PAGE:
A soccer injury is just one possible cause of meniscus injury
The purpose of this article is to discuss the mechanism of meniscus tears (which usually occur in females over the age of forty). We will discuss the prevention of meniscus injuries and the treatment of meniscus injuries.
Let’s review meniscus anatomy before we discuss injury. The meniscus of the knee consists of two rings of cartilage that seal the gap between the rounded ends of the femur and the flat ends of the tibia. The seal is fairly tight, similar to the way that a washer forms a seal between a bolt and a nut. The menisci are wedge-shaped along their outer edge. The lateral meniscal ring is circle-shaped, and the medial ring is crescent-shaped. They each consist of three layers of collagen fibers that allow them to be tough and flexible. The outermost fibrous layer runs along the outer curve, tying together all the layers, and resisting shear force at the knee. The middle layer fibers are attached around the edge to resist the stress of weight bearing. The deepest layer runs parallel to the outer edge of the meniscus.
The outer borders of the meniscus are attached to the tibia by coronary ligaments, while the medial borders are free to move within the joint. The medial meniscus also attaches to the medial collateral ligament (MCL). The blood flow properties of the menisci influence the healing process after injury and the potential for an athlete’s return to play.
The only part of the meniscus that receives a direct blood supply is the outer layers (the red zone), which makeup about 10-30% of each meniscus. The remaining layers (the white zone) are nourished only by the synovial fluid, which diffuses from the joint.
Menisci are designed to transfer load across the knee joint by increasing the contact surface area. Joint contact pressure increases by 50-200% when a meniscus has been removed from the knee1. The other functions of the meniscus include absorbing shock, lubricating the joint, and facilitating bone-on-bone gliding as the knee flexes and extends. They are displaced towards the rear of the joint when the knee extends, and towards the front of the joint when the knee flexes. The lateral meniscus moves a bit more than the medial meniscus, due to the connections between the medial meniscus and the MCL, and its firmer attachment of the medial meniscus to the tibia.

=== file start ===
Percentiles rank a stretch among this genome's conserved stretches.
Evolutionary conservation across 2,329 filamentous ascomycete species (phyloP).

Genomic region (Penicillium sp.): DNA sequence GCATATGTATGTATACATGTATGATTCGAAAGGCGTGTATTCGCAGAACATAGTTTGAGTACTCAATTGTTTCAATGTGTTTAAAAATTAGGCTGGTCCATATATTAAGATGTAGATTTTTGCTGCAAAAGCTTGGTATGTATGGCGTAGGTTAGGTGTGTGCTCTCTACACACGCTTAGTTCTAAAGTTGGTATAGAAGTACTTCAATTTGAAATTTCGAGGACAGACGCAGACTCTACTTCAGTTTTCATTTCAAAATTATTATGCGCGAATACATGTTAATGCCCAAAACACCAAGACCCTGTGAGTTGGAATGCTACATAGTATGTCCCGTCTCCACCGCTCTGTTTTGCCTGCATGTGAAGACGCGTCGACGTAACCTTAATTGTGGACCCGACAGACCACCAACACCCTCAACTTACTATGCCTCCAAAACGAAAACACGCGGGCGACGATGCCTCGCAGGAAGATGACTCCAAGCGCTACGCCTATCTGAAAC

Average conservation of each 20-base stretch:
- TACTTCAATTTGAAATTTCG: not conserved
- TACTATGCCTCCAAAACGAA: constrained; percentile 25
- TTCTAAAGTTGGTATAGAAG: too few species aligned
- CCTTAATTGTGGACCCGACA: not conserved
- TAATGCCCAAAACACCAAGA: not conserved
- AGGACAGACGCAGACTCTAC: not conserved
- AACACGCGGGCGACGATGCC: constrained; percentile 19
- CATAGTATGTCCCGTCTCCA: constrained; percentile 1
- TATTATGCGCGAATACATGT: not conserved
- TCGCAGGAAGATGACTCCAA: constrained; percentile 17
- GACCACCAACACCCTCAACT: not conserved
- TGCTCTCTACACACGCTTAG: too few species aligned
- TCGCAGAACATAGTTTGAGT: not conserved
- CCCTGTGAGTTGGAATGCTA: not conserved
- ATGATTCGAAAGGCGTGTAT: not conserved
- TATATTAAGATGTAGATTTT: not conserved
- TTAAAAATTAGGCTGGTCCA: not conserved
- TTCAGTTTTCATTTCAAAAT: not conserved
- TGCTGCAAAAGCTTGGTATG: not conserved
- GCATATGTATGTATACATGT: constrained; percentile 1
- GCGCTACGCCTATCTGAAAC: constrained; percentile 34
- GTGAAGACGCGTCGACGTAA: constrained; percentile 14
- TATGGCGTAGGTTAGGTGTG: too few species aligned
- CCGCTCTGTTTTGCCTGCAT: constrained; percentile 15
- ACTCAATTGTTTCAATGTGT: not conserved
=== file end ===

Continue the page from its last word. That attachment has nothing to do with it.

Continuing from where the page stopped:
Why Meniscus Injuries Occur
There are two types of meniscus injuries, traumatic and degenerative. Degenerative injuries happen slowly over time, and do not require an acute trauma for a tear to develop. Traumatic injuries usually occur in athletes. The most common injury mechanisms are hyper flexion of the knee, lateral trauma, and hyperextension of the knee. When the knee is rapidly hyperextended, the femur can press into a piece of the meniscus that hasn’t had time to glide back out of the way. The resulting stress can result in a tear along the outer part of the meniscus (longitudinal or “bucket-handle” tear).
When the knee sustains impact from the lateral side, the leg is forced into a “valgus” position with rotation. This can happen either from a collision to the outside of the knee, or from a “plant and cut” maneuver. In this position, the MCL is under stress, and the medial meniscus may pull away from its attachment to this ligament. The MCL may also sustain a tear in this position. If the anterior cruciate ligament (ACL) is torn as well, it is known as the “terrible triad” of knee injuries.
If the knee gets flexed beyond its normal range, the back of the lateral meniscus may get torn. There are several types of tears that may occur due to this injury mechanism, a radial tear being the most serious, as it disrupts the outer fibers and affects the ability of the meniscus to bear circumferential stress.
A traumatic meniscus injury may result in a sudden feeling of “giving way,” and the athlete may feel or hear a “pop.” Pain and swelling may come on rapidly, even though they may feel like they are able to continue play. The knee may “lock up” with a small ROM if a torn piece of the meniscus “floats” into the joint space. 73% of tears occur in soccer, basketball, and skiing2.
Treatment of meniscus injuries
At-home treatment for a meniscus injury includes rest, ice, compression, and elevation of the knee. Clinical tests can predict whether a meniscus tear has occurred, and an MRI will confirm a tear. If there is a small tear in the red zone, it is recommended that the athlete rest from sports, immobilize the knee, and consider using crutches for a few weeks until the meniscus can heal. If a larger tear is present, arthroscopic surgery is generally recommended. Most athletes can return to sport at or near their previous level of competition following the surgery. In one study, the mean time between injury and return to play was 5.6 months3.
When surgical repairs do fail, it is usually due to performing the same activity that caused the initial injury. The most important factor in determining success of the surgery was the location of the tear. Tears further from the red zone/white zone junction are more likely to fail, as are complex tears.